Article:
It’s All About the Bubbles

If the sound of a cork popping on a bottle of bubbles sounds like a celebration, then you probably have a few bottles at home ready to get the party started. But what kind to buy and how to store them are important for getting the optimal experience.

Champagne vs. Prosecco

Champagne comes from the Champagne region of France, about 150km northeast of Paris. Prosecco comes from the northwestern Italian regions of Veneto and Friuli Venezia Giulia.

Champagne can be a blend or single varietal wine. The most planted grape varieties are pinot noir, chardonnay and pinot meunier, and a few more. Prosecco is made principally from the glera grape variety, which must make up at least 85%.

Another key difference is the way they are made. In both, the base wine undergoes a second fermentation, creating the CO2 that creates its sparkle.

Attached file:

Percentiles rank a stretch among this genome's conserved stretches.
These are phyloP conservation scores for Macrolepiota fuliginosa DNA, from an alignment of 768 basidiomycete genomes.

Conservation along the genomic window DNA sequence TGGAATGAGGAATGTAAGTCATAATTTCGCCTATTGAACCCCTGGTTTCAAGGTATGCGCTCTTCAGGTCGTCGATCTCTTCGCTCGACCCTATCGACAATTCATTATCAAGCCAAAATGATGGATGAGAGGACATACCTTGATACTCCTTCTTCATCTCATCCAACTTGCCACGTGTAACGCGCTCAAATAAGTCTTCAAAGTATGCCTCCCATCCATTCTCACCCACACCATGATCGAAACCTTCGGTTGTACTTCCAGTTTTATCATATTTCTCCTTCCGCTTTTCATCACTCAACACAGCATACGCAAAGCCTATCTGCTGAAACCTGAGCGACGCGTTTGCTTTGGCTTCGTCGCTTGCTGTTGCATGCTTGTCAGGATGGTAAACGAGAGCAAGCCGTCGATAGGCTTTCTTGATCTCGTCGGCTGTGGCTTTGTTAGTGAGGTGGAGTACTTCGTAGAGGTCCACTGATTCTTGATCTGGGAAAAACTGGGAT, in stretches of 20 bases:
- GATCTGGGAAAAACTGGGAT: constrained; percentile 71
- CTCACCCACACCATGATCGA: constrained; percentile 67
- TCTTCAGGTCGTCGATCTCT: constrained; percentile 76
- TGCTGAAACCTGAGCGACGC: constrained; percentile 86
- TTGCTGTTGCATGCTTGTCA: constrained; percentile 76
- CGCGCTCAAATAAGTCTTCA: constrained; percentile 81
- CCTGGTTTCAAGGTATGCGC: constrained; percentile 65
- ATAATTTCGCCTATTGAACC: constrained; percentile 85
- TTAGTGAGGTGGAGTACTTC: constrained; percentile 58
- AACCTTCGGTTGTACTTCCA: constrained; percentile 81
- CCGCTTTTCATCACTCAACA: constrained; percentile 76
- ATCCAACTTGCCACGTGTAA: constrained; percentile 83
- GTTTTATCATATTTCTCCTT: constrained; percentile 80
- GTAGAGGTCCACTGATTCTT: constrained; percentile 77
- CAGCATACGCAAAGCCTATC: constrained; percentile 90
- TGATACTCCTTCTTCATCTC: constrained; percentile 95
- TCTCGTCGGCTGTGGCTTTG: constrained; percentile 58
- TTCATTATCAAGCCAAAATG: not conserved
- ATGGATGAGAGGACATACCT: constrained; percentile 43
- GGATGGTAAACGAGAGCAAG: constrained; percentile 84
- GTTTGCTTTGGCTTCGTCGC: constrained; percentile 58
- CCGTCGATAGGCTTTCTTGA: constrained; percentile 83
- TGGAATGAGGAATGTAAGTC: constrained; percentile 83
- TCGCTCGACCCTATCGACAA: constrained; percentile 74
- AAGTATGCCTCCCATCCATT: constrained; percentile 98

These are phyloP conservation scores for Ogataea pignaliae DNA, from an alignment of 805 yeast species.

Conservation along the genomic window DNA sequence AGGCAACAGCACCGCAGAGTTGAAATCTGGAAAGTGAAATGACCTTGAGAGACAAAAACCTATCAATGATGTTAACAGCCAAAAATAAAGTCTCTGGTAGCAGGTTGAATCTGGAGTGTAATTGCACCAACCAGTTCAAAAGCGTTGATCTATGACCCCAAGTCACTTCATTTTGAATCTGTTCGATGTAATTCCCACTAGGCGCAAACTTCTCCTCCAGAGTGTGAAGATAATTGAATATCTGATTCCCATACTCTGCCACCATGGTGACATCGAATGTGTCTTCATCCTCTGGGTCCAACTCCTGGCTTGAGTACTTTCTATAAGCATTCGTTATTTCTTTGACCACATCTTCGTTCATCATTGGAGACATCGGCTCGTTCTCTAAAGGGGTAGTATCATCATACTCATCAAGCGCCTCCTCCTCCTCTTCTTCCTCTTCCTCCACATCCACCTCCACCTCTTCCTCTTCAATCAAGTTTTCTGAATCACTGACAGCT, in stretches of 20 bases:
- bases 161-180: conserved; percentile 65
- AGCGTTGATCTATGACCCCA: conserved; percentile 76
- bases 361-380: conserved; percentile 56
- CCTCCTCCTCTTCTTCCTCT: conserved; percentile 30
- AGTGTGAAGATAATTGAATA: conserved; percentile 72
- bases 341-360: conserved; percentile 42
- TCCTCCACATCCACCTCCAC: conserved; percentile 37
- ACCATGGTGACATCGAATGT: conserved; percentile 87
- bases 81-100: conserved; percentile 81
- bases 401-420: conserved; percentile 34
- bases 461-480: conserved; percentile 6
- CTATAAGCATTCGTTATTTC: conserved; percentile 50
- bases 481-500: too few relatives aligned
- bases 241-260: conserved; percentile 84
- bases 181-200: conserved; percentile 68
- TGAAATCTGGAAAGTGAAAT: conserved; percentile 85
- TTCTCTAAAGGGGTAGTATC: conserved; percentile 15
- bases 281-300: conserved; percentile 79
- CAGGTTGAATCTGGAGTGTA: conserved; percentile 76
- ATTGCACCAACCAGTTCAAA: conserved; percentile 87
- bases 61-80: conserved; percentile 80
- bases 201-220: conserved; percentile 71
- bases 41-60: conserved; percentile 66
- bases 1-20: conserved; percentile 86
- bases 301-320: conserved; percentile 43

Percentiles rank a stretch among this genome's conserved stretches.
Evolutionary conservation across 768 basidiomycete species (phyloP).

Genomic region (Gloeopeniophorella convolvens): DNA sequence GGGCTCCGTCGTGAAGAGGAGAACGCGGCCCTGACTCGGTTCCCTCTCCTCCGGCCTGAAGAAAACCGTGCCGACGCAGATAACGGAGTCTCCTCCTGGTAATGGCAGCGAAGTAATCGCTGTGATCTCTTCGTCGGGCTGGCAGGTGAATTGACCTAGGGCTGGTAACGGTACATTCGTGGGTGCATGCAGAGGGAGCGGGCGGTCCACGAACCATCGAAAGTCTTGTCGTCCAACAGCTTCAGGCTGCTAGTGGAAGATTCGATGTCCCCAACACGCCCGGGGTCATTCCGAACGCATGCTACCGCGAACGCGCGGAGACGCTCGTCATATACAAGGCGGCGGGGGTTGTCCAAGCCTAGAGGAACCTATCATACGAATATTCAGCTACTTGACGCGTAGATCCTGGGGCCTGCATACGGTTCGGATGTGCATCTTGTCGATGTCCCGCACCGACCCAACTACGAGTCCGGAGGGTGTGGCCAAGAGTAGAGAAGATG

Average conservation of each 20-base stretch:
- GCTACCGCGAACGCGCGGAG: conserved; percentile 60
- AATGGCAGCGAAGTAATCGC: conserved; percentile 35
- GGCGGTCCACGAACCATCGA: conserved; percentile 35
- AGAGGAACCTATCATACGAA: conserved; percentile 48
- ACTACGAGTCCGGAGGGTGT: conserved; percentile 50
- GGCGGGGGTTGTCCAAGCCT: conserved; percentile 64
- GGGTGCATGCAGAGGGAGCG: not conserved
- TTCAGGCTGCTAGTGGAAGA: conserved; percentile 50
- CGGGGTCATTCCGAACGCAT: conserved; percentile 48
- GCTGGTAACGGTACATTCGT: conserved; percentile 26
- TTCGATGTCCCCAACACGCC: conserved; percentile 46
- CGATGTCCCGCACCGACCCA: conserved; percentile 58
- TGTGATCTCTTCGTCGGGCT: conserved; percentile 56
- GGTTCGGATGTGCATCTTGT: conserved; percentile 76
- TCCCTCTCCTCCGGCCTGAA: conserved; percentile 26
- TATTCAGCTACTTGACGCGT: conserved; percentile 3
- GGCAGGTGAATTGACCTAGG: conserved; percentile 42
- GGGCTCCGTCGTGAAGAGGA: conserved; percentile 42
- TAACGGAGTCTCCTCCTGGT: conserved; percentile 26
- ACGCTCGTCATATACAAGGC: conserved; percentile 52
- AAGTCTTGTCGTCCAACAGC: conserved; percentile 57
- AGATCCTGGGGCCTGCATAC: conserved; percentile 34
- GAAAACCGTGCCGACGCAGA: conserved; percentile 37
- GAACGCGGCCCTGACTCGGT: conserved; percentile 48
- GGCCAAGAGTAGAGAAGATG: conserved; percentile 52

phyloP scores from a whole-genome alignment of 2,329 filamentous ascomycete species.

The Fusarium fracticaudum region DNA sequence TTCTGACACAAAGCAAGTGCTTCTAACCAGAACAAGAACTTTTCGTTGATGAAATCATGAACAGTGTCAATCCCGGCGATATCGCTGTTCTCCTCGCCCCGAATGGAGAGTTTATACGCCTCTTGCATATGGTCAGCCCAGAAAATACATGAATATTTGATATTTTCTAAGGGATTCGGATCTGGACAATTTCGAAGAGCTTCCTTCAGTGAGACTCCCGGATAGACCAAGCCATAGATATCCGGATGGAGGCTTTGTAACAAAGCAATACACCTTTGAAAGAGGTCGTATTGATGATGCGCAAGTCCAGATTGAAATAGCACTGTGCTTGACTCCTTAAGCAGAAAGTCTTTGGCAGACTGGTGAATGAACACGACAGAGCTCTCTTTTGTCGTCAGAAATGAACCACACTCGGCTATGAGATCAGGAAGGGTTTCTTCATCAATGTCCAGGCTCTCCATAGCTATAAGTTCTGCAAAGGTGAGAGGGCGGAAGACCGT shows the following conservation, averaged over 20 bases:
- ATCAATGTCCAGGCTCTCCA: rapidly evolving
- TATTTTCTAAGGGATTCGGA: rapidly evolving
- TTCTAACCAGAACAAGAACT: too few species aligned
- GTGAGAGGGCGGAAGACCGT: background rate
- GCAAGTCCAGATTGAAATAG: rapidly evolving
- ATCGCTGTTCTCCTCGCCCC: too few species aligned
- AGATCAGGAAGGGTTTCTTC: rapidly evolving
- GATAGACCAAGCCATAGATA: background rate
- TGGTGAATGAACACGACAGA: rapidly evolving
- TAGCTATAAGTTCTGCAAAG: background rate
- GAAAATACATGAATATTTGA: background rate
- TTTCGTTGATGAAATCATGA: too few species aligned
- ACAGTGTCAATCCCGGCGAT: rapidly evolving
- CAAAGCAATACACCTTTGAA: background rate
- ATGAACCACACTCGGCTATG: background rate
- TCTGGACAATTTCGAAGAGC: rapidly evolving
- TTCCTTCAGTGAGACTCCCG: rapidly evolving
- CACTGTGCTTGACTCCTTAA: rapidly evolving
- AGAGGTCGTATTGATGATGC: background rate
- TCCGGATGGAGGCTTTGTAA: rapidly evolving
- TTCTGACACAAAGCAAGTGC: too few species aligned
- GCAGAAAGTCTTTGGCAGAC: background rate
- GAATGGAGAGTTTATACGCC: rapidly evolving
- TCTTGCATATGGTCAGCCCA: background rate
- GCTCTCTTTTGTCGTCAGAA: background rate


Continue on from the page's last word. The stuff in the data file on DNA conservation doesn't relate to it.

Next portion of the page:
In Champagne, the méthode Champenoise or “traditional method” bottles the base wine with yeast and sugars that cause the second fermentation in the bottle. For a nonvintage Champagne the minimum time for fermentation is 12 months; vintage Champagne spends three years on its sediment.

With prosecco, the tank method is normally used for the second fermentation so instead of bottling, the base wine goes in a pressure tank with sugar and yeast. CO2 is created and the wine is filtered to remove sediment before bottling.

Storing your Bubbles

If you’re storing at home, there are certain things you need to do to get the most out of your bubbles:

1. Keep your bottles away from bright light.

2. Store in a cool place where the temperature is constant. The actual temperature (ideally 7°C to 10°C) is less important than consistency.

3. Consider magnums for long-term aging. Standard bottles (75cl) age well if properly stored. Magnums (1.5 liters) are best for long-term because the ratio of wine to surface area allows for a slower, more even maturation and a finer lasting flow of bubbles.

4. Store your bubbles short term, up to one month, standing. Any longer and you risk drying out the cork.

5. If you’re looking to store vintage cuvées long term, they should be stored on their sides in a cellar or wine rack.

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